the art of dan nance

Dan Nance paints local, concentrated history.

 His art engages the viewer. With this in mind, I can learn something about the players of the American Revolution. That's really what history is, the engagement of the past with us in the present.

Reading of the Meck Dec by Dan Nance

The above is a painting that tells us much. "Meck Dec" was the nickname for the fabled Mecklenburg Declaration. It was disclosed in May of 1775 at the courthouse in Charlotte, North Carolina. Of course, this predates the Declaration of Independence. The break from Great Britain was not a new notion when the Continental Congress met later in Philadelphia.

Bursting with energy, just like his paintings, Dan Nance uses his talent to relate the tales of colonial North Carolina.

Ambush and artist Dan Nance

Nance allows paint and light to portray another character. This helps us to relive the moment and use our imagination to finish the scene. Dan Nance connects the dots.


american revolution museum at yorktown

The grand opening celebration of the American Revolution Museum at Yorktown is March 23-April 4, 2017, officially launching the impressive new museum that replaces the Yorktown Victory Center.

The Grand Opening Celebration of the American Revolution Museum at Yorktown will commence with 13 days of festivities on March 23-April 4, 2017, with a patriotic salute to America’s 13 original states.
American Revolution Museum at Yorktown VA

States will be recognized in the museum lobby with informational displays about each state’s Revolutionary War history, as well as tourism and heritage organizations. Each day will begin with a midday ceremony honoring the featured state with welcoming remarks.

Among close to 500 artifacts on exhibit are a Declaration of Independence broadside dating to July 1776; a June 1776 Philadelphia printing of the Virginia Declaration of Rights, one of the inspirations for the U.S. Declaration of Independence; a coronation portrait of King George III from the studio of Allan Ramsay; one of the two earliest known portraits done from life of an African who had been enslaved in the 13 British colonies that became the United States.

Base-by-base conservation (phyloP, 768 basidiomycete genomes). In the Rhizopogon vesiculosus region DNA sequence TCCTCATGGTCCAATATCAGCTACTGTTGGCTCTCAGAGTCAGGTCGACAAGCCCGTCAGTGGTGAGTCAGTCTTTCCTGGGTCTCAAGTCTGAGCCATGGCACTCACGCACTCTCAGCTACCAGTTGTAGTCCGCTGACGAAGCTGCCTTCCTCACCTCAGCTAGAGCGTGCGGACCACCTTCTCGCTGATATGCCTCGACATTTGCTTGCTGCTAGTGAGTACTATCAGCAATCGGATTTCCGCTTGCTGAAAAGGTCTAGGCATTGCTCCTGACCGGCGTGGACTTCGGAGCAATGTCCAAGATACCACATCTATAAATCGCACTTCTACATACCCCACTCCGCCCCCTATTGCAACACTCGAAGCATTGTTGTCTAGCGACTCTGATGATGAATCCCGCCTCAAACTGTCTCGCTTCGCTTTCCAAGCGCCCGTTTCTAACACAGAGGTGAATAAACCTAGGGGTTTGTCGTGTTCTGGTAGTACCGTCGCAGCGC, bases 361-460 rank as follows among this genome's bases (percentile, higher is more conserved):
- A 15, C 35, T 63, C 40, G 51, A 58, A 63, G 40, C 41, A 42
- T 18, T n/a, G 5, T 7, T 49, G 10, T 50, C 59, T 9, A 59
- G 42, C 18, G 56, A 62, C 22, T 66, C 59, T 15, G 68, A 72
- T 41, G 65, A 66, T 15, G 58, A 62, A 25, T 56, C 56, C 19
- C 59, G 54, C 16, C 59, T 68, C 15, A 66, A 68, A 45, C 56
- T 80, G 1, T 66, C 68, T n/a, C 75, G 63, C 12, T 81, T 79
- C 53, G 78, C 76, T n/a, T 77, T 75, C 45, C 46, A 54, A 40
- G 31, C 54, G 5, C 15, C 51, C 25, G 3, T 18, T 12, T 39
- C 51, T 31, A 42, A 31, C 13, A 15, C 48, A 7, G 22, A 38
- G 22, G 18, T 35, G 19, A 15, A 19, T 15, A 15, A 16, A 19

Source article: MUST SEE!


the quebec act of 1774

British actions brought American colonists to revolution. We all know taxation without representation (The Stamp Act). But don't stop there. There was the Boston Massacre and then the colony of Massachusetts wasn't allowed to conduct its own courts. This threw John Adams over the edge. So it was more than one item that led to revolution.

Add this to that roster. The Quebec Act of 1774. What was that? Well, plenty.

It was perhaps the major demarcation point for the thirteen colonies’ ultimate divorce from Great Britain. the Act was as successful as any other previous to it in “enraging the Americans against the measures of government.”

Thomas Bradbury Chandler, “A Friendly Address,” 1774, in Wood, ed., The American Revolution: Writings from the Pamphlet Debate II, 1773-1776 (New York: Library of America, 2015), 285.

The Act’s establishment of the Catholic church in a neighboring colony, its territorial extension of that colony into western lands, and its institution of a civil government appointed by – and serving at the pleasure of – the Crown corroborated their darkest suspicions of British intentions.

The Quebec Act and the other “Intolerable Acts” punishing Massachusetts in the summer and autumn of 1774 helped to ignite a train of events that would lead to colonists and British redcoats killing each other at Lexington and Concord.

The Act tolerated the Roman Catholic faith but bolstered the Americans' belief that it established the church and the authority of Rome right next door to them. John Adams declared that the Act was “not only unjust to the People in that Province, but dangerous to the Interests of the Protestant Religion and of these Colonies.”

I. Heads of Grievances and Rights, 9 September 1774,” Founders Online, National Archives, Original source: The Adams Papers, Papers of John Adams, vol. 2, December 1773 – April 1775, ed. Robert J. Taylor (Cambridge, MA: Harvard University Press, 1977), 152–156. 

John Adams

The Act’s extension of the Canadian provinces into western lands as far south as the Ohio River also infuriated those who had an interest there (and there were many). It also gave American colonists further cause to wonder whether they would ever be able to seek their future prosperity in the abundant western frontier so long as they remained subject to the pleasure and direction of George III.

John Adams tried to get at the crux of the matter for Americans. Taken together, the bill suspending Massachusetts’ legislature and the Quebec Act revealed Whitehall’s oligarchical designs for America. Adams and those pushing for American independence took the initiative.  Though months of political and military legwork were still required, the Quebec Act, fused with all of Whitehall’s previous offenses, played an important role in convincing Americans that they had one choice and once choice only: independence.

Source for this post: Blame Canada: The Quebec Act and the American Revolution